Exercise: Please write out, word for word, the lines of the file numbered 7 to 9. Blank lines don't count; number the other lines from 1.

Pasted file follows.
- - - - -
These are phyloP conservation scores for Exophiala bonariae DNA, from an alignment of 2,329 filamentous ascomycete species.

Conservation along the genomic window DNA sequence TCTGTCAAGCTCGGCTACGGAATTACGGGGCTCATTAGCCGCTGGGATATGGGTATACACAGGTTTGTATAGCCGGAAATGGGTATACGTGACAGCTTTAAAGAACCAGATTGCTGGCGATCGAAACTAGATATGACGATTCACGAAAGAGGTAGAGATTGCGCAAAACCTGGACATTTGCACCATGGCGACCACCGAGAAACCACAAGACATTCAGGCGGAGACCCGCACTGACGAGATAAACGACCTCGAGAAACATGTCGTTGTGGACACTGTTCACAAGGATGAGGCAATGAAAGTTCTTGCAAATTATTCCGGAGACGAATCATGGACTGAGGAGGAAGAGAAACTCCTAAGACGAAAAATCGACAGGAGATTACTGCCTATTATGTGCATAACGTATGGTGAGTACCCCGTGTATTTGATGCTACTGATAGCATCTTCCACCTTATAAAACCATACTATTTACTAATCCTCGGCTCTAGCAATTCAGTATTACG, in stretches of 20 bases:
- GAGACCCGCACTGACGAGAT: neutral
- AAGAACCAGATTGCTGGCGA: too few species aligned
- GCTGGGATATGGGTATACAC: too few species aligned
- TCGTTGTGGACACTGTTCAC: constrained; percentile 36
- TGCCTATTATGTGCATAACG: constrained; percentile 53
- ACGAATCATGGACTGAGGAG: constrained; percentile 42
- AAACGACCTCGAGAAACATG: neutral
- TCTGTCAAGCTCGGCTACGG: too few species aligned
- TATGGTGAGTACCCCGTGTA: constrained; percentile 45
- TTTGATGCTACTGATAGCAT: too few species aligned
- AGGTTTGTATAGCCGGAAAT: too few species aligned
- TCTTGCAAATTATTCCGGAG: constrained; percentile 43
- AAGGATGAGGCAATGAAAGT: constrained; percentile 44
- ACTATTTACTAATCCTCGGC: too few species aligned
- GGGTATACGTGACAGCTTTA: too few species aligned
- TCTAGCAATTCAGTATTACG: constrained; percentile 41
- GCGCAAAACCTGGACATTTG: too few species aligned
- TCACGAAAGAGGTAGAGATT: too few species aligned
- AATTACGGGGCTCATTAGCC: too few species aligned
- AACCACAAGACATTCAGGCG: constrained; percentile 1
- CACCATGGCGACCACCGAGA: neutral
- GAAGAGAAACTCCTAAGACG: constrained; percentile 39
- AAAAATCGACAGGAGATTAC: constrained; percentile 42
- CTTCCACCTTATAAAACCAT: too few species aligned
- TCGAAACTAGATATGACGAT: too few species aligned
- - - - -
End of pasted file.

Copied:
- TGCCTATTATGTGCATAACG: constrained; percentile 53
- ACGAATCATGGACTGAGGAG: constrained; percentile 42
- AAACGACCTCGAGAAACATG: neutral